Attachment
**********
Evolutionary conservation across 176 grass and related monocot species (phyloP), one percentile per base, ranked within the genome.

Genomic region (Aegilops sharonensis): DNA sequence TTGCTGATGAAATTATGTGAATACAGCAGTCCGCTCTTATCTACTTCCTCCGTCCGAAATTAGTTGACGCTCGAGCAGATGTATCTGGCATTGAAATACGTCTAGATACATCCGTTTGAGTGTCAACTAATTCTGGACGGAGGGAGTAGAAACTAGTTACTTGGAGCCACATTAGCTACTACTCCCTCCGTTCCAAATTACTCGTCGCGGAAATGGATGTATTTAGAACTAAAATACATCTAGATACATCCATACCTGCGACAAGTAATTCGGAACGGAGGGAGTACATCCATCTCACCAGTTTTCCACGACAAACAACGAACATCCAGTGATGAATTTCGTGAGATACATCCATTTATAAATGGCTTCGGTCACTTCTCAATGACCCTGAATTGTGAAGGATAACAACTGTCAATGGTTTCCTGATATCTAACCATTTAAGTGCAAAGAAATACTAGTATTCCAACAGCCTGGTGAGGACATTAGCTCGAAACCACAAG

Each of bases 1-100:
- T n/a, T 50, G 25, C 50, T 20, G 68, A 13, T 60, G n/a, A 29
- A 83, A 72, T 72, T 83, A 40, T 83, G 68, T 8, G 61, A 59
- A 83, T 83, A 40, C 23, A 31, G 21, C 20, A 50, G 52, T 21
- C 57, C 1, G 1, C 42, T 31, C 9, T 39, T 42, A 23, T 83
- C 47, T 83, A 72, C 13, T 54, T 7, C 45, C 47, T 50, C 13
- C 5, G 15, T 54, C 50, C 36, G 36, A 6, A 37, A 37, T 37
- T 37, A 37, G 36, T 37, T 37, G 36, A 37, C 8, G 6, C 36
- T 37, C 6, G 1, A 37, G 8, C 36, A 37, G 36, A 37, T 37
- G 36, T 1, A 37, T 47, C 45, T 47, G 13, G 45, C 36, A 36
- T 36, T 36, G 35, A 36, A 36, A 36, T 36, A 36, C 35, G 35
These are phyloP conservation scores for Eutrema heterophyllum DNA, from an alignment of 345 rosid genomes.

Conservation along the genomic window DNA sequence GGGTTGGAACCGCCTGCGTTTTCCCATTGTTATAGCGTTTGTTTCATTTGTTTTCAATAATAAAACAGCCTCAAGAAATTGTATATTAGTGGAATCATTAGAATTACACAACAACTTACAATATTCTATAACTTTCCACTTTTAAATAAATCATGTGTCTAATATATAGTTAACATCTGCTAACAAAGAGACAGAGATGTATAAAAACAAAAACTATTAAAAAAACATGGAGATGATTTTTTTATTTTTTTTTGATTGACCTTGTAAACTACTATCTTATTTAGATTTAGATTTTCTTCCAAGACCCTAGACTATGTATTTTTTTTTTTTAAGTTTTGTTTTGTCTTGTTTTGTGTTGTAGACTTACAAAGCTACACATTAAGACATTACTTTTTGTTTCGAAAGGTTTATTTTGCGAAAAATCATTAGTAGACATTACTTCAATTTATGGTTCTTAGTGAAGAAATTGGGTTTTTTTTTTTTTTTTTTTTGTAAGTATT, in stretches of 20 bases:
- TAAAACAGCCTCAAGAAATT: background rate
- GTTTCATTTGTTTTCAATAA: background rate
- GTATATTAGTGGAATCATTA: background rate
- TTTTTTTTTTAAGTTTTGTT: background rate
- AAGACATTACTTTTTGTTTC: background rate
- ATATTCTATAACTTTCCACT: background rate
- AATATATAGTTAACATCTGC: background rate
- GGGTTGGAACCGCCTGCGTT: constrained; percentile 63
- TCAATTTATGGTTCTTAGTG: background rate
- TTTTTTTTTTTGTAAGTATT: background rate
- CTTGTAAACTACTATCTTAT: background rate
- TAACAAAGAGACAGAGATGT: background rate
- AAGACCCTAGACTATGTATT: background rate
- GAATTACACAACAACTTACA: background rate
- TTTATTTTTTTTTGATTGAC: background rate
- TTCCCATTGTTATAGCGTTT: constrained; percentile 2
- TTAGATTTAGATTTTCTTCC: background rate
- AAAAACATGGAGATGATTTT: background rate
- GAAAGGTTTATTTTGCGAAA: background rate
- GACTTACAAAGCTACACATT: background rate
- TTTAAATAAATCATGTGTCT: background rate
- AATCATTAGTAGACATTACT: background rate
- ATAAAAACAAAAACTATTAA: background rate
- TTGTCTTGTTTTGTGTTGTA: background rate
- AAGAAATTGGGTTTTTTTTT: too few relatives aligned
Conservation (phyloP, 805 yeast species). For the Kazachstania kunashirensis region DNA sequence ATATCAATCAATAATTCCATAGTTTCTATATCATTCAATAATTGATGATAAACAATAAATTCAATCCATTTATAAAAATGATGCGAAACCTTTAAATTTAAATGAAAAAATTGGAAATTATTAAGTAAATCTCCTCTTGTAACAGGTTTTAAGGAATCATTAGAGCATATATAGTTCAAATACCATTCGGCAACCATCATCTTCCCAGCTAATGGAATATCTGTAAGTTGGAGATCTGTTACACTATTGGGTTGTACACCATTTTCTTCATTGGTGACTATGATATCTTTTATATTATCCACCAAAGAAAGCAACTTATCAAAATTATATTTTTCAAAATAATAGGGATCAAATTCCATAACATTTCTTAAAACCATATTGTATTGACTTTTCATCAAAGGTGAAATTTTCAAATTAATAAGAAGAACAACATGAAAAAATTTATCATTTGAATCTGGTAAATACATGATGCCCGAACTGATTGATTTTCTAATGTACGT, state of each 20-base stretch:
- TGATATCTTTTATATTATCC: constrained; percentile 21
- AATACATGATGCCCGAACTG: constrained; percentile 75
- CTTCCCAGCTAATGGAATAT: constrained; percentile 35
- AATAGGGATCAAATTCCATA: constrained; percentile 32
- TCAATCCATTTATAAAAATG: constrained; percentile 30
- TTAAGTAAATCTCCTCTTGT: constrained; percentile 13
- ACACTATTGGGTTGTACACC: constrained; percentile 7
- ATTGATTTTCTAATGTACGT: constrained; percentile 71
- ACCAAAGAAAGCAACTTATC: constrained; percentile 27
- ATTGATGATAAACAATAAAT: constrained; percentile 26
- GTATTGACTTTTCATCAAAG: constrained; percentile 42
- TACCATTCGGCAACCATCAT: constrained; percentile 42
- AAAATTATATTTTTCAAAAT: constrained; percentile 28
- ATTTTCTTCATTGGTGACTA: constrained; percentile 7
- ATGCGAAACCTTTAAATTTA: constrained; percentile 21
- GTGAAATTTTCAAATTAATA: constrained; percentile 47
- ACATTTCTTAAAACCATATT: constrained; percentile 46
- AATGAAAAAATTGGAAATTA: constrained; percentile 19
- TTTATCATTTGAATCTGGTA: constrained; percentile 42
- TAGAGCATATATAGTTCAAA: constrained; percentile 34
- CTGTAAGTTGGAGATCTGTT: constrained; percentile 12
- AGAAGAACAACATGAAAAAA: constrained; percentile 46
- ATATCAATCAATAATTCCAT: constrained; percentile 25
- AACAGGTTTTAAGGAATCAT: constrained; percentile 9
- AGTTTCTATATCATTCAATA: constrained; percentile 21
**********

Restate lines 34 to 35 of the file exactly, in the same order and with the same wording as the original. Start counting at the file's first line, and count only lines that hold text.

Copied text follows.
- GAAAGGTTTATTTTGCGAAA: background rate
- GACTTACAAAGCTACACATT: background rate